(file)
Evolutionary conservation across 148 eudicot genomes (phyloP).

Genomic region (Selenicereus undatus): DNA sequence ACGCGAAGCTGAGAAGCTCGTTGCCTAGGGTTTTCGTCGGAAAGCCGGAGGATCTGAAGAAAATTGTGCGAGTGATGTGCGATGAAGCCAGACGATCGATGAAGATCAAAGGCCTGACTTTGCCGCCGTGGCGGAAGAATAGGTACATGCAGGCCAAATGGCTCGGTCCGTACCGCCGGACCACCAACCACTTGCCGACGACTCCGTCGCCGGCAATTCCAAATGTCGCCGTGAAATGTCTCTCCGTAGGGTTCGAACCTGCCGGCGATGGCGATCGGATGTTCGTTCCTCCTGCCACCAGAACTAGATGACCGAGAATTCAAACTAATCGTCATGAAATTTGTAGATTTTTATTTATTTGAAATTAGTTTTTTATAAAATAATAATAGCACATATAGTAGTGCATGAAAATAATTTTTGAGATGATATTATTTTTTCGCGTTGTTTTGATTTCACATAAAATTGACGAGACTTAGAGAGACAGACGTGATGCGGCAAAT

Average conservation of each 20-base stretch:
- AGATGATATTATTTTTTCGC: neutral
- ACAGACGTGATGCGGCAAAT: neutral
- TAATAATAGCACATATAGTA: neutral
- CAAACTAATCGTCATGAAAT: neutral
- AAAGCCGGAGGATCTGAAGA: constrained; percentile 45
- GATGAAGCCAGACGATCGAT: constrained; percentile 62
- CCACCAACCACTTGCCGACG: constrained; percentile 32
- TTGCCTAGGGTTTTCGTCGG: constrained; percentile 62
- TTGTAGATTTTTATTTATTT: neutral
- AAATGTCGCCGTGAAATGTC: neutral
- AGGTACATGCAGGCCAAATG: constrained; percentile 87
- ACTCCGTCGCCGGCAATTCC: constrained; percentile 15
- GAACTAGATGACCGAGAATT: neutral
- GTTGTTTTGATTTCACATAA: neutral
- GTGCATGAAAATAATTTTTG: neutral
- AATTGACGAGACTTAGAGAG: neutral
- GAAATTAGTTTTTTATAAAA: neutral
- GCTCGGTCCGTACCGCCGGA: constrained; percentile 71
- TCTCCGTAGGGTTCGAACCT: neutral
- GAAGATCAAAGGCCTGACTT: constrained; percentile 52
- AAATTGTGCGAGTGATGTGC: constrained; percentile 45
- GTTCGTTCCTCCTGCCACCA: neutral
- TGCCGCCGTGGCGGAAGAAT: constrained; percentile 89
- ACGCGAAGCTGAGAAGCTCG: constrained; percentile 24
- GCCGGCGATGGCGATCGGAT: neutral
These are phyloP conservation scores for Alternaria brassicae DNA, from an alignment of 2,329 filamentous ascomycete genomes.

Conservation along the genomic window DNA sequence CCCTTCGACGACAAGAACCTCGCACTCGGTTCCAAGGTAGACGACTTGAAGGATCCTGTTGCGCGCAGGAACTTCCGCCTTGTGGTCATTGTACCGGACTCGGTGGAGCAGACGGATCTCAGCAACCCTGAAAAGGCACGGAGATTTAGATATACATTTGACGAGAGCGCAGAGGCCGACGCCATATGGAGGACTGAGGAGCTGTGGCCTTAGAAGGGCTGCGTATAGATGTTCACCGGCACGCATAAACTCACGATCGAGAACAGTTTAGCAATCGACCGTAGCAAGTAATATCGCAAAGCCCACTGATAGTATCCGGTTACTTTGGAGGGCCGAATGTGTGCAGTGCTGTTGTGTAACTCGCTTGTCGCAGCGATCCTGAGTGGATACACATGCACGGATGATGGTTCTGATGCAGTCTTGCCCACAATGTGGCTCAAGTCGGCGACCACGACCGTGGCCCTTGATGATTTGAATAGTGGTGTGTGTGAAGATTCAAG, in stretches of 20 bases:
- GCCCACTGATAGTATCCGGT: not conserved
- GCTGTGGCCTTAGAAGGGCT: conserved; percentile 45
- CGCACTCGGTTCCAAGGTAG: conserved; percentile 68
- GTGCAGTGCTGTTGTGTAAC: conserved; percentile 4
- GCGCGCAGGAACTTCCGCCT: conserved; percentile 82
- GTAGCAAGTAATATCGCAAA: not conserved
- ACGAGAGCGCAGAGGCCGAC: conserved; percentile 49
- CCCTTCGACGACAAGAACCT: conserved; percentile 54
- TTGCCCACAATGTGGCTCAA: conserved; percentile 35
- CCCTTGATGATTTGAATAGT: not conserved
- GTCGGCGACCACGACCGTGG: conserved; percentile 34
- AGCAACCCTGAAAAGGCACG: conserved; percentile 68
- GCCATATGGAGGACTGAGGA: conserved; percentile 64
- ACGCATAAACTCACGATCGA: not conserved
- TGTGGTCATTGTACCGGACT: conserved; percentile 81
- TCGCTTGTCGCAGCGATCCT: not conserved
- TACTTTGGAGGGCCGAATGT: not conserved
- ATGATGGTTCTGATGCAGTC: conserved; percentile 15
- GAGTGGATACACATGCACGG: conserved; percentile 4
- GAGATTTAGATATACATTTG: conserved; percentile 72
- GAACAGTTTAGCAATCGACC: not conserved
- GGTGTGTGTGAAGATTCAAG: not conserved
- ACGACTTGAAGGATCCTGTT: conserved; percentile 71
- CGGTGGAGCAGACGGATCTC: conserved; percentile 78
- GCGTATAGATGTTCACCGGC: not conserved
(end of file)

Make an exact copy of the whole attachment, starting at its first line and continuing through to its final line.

Evolutionary conservation across 148 eudicot genomes (phyloP).

Genomic region (Selenicereus undatus): DNA sequence ACGCGAAGCTGAGAAGCTCGTTGCCTAGGGTTTTCGTCGGAAAGCCGGAGGATCTGAAGAAAATTGTGCGAGTGATGTGCGATGAAGCCAGACGATCGATGAAGATCAAAGGCCTGACTTTGCCGCCGTGGCGGAAGAATAGGTACATGCAGGCCAAATGGCTCGGTCCGTACCGCCGGACCACCAACCACTTGCCGACGACTCCGTCGCCGGCAATTCCAAATGTCGCCGTGAAATGTCTCTCCGTAGGGTTCGAACCTGCCGGCGATGGCGATCGGATGTTCGTTCCTCCTGCCACCAGAACTAGATGACCGAGAATTCAAACTAATCGTCATGAAATTTGTAGATTTTTATTTATTTGAAATTAGTTTTTTATAAAATAATAATAGCACATATAGTAGTGCATGAAAATAATTTTTGAGATGATATTATTTTTTCGCGTTGTTTTGATTTCACATAAAATTGACGAGACTTAGAGAGACAGACGTGATGCGGCAAAT

Average conservation of each 20-base stretch:
- AGATGATATTATTTTTTCGC: neutral
- ACAGACGTGATGCGGCAAAT: neutral
- TAATAATAGCACATATAGTA: neutral
- CAAACTAATCGTCATGAAAT: neutral
- AAAGCCGGAGGATCTGAAGA: constrained; percentile 45
- GATGAAGCCAGACGATCGAT: constrained; percentile 62
- CCACCAACCACTTGCCGACG: constrained; percentile 32
- TTGCCTAGGGTTTTCGTCGG: constrained; percentile 62
- TTGTAGATTTTTATTTATTT: neutral
- AAATGTCGCCGTGAAATGTC: neutral
- AGGTACATGCAGGCCAAATG: constrained; percentile 87
- ACTCCGTCGCCGGCAATTCC: constrained; percentile 15
- GAACTAGATGACCGAGAATT: neutral
- GTTGTTTTGATTTCACATAA: neutral
- GTGCATGAAAATAATTTTTG: neutral
- AATTGACGAGACTTAGAGAG: neutral
- GAAATTAGTTTTTTATAAAA: neutral
- GCTCGGTCCGTACCGCCGGA: constrained; percentile 71
- TCTCCGTAGGGTTCGAACCT: neutral
- GAAGATCAAAGGCCTGACTT: constrained; percentile 52
- AAATTGTGCGAGTGATGTGC: constrained; percentile 45
- GTTCGTTCCTCCTGCCACCA: neutral
- TGCCGCCGTGGCGGAAGAAT: constrained; percentile 89
- ACGCGAAGCTGAGAAGCTCG: constrained; percentile 24
- GCCGGCGATGGCGATCGGAT: neutral
These are phyloP conservation scores for Alternaria brassicae DNA, from an alignment of 2,329 filamentous ascomycete genomes.

Conservation along the genomic window DNA sequence CCCTTCGACGACAAGAACCTCGCACTCGGTTCCAAGGTAGACGACTTGAAGGATCCTGTTGCGCGCAGGAACTTCCGCCTTGTGGTCATTGTACCGGACTCGGTGGAGCAGACGGATCTCAGCAACCCTGAAAAGGCACGGAGATTTAGATATACATTTGACGAGAGCGCAGAGGCCGACGCCATATGGAGGACTGAGGAGCTGTGGCCTTAGAAGGGCTGCGTATAGATGTTCACCGGCACGCATAAACTCACGATCGAGAACAGTTTAGCAATCGACCGTAGCAAGTAATATCGCAAAGCCCACTGATAGTATCCGGTTACTTTGGAGGGCCGAATGTGTGCAGTGCTGTTGTGTAACTCGCTTGTCGCAGCGATCCTGAGTGGATACACATGCACGGATGATGGTTCTGATGCAGTCTTGCCCACAATGTGGCTCAAGTCGGCGACCACGACCGTGGCCCTTGATGATTTGAATAGTGGTGTGTGTGAAGATTCAAG, in stretches of 20 bases:
- GCCCACTGATAGTATCCGGT: not conserved
- GCTGTGGCCTTAGAAGGGCT: conserved; percentile 45
- CGCACTCGGTTCCAAGGTAG: conserved; percentile 68
- GTGCAGTGCTGTTGTGTAAC: conserved; percentile 4
- GCGCGCAGGAACTTCCGCCT: conserved; percentile 82
- GTAGCAAGTAATATCGCAAA: not conserved
- ACGAGAGCGCAGAGGCCGAC: conserved; percentile 49
- CCCTTCGACGACAAGAACCT: conserved; percentile 54
- TTGCCCACAATGTGGCTCAA: conserved; percentile 35
- CCCTTGATGATTTGAATAGT: not conserved
- GTCGGCGACCACGACCGTGG: conserved; percentile 34
- AGCAACCCTGAAAAGGCACG: conserved; percentile 68
- GCCATATGGAGGACTGAGGA: conserved; percentile 64
- ACGCATAAACTCACGATCGA: not conserved
- TGTGGTCATTGTACCGGACT: conserved; percentile 81
- TCGCTTGTCGCAGCGATCCT: not conserved
- TACTTTGGAGGGCCGAATGT: not conserved
- ATGATGGTTCTGATGCAGTC: conserved; percentile 15
- GAGTGGATACACATGCACGG: conserved; percentile 4
- GAGATTTAGATATACATTTG: conserved; percentile 72
- GAACAGTTTAGCAATCGACC: not conserved
- GGTGTGTGTGAAGATTCAAG: not conserved
- ACGACTTGAAGGATCCTGTT: conserved; percentile 71
- CGGTGGAGCAGACGGATCTC: conserved; percentile 78
- GCGTATAGATGTTCACCGGC: not conserved